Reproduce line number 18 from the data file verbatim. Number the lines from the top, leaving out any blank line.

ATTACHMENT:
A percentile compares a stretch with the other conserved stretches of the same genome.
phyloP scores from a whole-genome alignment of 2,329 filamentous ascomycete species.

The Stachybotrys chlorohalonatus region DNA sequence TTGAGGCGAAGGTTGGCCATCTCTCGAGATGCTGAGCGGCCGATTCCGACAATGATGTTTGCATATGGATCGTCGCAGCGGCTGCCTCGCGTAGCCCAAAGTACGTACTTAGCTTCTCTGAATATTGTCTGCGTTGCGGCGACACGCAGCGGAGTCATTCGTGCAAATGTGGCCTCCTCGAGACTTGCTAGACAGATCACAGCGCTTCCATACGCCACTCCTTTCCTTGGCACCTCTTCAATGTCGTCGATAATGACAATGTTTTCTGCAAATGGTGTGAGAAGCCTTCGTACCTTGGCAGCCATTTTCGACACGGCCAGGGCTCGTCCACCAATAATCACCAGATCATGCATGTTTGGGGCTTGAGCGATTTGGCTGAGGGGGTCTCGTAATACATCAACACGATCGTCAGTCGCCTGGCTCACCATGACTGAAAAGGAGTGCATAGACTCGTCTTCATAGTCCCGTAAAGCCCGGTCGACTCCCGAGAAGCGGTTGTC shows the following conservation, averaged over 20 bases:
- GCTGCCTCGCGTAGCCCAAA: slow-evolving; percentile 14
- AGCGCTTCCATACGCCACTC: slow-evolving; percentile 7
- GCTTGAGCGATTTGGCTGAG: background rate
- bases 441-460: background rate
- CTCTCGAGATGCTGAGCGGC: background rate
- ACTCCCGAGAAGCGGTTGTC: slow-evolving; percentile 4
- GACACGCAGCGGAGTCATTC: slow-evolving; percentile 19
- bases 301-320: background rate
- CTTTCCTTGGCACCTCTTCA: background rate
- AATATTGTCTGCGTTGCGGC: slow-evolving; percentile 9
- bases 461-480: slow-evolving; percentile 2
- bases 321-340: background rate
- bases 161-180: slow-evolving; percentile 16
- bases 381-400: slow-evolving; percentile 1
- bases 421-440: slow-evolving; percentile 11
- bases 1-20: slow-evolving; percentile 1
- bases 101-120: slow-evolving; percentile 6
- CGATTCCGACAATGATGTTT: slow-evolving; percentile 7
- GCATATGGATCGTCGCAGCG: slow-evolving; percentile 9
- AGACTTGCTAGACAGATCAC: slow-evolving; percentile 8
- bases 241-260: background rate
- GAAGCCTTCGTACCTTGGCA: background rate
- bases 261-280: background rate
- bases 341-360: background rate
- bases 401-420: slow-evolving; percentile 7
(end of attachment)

- bases 421-440: slow-evolving; percentile 11